Managing Ancient Semi-Natural Woodland

Why manage woodlands?

Within the Yorkshire Dales the majority of the ancient woodland is defined as upland mixed Ash woods, which is a priority habitat within the UK Biodiversity Action Plan. Upland mixed Ash woods are an important habitat for a number of priority species including Netted carpet moth, High brown fritillary and the reintroduced Dormouse. These woodlands are in decline and as the only truly natural woodlands within the Yorkshire Dales National Park, they are considered to be the most highly valued resource in terms of ecological diversity of all the "stepping stones" of habitats, and will become an essential component in combating climate change and the dispersal of species through the landscape.

What are the aims of this woodland management?

The long term aim of the project is to restore all ancient replanted woodland to a semi-natural state and ensure that all semi-natural woodland is protected, enhanced and self-regenerating by 2020. Within the National Park there is 1519Ha of Ancient Semi Natural Woodland, of which around 600Ha is considered to be under good management. Therefore the remainder needs to be placed into some mechanism of good management.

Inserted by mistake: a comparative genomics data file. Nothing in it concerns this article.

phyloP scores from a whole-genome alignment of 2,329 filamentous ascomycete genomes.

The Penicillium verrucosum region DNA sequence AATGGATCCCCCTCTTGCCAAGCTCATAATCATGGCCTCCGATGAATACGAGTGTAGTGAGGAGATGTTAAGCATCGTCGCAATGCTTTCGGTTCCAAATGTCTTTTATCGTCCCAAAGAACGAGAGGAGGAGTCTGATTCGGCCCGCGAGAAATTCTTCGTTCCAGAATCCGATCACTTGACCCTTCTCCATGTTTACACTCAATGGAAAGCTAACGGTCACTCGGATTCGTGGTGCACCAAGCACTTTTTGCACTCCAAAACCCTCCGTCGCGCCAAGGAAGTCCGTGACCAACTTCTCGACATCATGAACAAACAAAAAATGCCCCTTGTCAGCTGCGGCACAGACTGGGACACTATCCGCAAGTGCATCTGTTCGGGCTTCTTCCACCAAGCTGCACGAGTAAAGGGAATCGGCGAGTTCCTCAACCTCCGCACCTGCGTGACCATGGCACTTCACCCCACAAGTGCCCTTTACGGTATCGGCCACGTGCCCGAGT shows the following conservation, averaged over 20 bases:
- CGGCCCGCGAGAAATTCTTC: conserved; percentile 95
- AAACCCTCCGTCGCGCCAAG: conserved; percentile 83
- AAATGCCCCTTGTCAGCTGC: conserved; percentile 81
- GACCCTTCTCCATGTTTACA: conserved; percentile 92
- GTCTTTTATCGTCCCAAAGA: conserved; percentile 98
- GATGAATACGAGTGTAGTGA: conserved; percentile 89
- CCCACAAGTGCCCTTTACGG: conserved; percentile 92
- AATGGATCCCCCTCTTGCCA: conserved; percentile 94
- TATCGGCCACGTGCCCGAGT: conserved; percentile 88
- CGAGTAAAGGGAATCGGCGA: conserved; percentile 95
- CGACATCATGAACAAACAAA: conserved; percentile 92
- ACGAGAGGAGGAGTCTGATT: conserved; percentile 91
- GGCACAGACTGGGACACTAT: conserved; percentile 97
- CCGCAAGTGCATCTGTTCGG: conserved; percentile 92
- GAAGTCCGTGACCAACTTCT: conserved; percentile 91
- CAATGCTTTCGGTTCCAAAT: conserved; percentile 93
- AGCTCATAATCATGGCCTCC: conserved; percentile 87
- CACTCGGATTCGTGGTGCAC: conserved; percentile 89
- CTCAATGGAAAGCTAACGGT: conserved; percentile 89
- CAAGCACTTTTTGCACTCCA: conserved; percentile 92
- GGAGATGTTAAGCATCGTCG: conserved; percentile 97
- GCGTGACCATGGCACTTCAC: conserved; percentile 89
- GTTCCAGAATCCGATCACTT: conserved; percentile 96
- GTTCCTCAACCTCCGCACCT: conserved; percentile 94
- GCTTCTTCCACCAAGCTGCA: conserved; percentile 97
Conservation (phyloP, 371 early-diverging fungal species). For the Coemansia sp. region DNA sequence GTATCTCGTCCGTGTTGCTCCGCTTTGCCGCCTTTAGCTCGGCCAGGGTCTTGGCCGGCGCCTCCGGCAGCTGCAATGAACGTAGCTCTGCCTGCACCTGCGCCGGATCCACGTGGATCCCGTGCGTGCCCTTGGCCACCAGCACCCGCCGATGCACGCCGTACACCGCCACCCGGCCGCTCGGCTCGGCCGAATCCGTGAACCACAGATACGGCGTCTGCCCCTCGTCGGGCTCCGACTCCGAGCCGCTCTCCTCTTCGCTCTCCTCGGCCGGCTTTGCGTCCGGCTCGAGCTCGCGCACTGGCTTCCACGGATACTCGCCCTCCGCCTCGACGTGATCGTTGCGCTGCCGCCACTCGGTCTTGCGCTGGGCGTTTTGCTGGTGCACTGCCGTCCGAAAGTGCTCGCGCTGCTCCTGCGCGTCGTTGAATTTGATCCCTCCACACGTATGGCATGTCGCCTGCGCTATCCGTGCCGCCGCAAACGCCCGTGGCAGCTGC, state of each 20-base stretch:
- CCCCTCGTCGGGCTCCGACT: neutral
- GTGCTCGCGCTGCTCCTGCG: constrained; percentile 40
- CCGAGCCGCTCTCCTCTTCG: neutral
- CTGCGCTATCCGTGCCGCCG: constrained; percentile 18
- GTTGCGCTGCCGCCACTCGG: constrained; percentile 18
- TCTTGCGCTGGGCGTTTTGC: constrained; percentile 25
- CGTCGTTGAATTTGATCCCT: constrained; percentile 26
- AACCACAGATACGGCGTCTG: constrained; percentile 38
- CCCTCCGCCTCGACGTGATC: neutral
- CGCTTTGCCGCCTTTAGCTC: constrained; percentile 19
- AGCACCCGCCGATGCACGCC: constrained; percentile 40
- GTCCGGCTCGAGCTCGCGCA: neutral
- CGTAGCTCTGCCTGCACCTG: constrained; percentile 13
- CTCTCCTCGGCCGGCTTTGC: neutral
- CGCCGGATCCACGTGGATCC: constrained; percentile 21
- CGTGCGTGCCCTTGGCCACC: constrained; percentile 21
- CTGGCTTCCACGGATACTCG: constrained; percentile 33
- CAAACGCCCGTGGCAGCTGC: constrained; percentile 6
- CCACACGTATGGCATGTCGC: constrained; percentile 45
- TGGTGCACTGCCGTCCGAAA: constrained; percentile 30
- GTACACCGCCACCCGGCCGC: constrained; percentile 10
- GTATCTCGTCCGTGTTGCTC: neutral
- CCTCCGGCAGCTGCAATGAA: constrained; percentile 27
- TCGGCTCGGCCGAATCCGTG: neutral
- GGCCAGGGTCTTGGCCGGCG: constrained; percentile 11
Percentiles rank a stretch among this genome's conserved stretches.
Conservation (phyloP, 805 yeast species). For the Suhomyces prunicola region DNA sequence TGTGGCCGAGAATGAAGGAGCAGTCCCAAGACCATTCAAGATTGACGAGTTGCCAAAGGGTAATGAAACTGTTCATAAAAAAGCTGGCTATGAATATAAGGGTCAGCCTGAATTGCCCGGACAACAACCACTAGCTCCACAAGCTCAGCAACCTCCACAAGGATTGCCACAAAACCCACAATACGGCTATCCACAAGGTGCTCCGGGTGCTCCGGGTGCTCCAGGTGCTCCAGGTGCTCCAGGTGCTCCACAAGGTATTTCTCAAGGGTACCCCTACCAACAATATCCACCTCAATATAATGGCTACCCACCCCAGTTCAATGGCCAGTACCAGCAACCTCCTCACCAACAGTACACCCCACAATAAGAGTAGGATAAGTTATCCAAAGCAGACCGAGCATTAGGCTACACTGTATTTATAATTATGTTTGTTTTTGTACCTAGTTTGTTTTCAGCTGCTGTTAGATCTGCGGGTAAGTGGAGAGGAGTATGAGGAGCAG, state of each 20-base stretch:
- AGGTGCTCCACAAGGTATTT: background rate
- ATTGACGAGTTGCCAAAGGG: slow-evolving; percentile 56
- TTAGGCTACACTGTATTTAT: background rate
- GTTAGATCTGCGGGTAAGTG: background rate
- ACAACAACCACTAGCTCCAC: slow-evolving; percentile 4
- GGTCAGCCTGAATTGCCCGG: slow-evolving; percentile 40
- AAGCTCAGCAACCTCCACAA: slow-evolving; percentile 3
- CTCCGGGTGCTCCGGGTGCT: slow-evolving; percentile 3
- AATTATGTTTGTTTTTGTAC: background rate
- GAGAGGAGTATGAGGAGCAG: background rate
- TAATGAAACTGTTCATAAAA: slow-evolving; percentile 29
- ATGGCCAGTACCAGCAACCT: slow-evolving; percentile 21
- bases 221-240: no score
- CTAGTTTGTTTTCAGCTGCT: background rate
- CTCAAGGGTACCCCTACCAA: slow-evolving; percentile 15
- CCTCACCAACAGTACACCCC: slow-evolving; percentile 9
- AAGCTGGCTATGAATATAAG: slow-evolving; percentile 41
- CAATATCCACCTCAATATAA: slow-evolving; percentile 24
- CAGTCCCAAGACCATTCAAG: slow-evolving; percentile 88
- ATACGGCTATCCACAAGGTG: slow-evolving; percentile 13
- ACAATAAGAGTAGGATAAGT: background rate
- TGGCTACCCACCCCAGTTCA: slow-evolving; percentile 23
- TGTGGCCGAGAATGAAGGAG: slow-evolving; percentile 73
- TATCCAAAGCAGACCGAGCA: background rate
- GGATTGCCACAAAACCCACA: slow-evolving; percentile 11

What has the woodland management achieved?

Trees & Woodlands Officers of the National Park Authority have been working with landowners to advise on appropriate woodland management, restoration and protection of their woodlands. Alongside Officers of the Forestry Commission woodland management plans have been formulated and funding has been drawn down through the Forestry Commission’s Woodland Improvement Grants to enable the much needed practical works to be carried out on the ground. During 2012 over 50Ha of un-managed, often neglected woodland has been brought into good management, helping to ensure that this valuable and irreplaceable habitat is protected and enhanced to ensure its long term survival within the Yorkshire Dales National Park.

Who is involved in managing the woodlands?

Yorkshire Dales National Park Authority, landowners and the Forestry Commission.

There is a freshness and at times a undefineable fragrance to the air at high altitude in the Pennines. Joan E. Duncan & R.W.Robson

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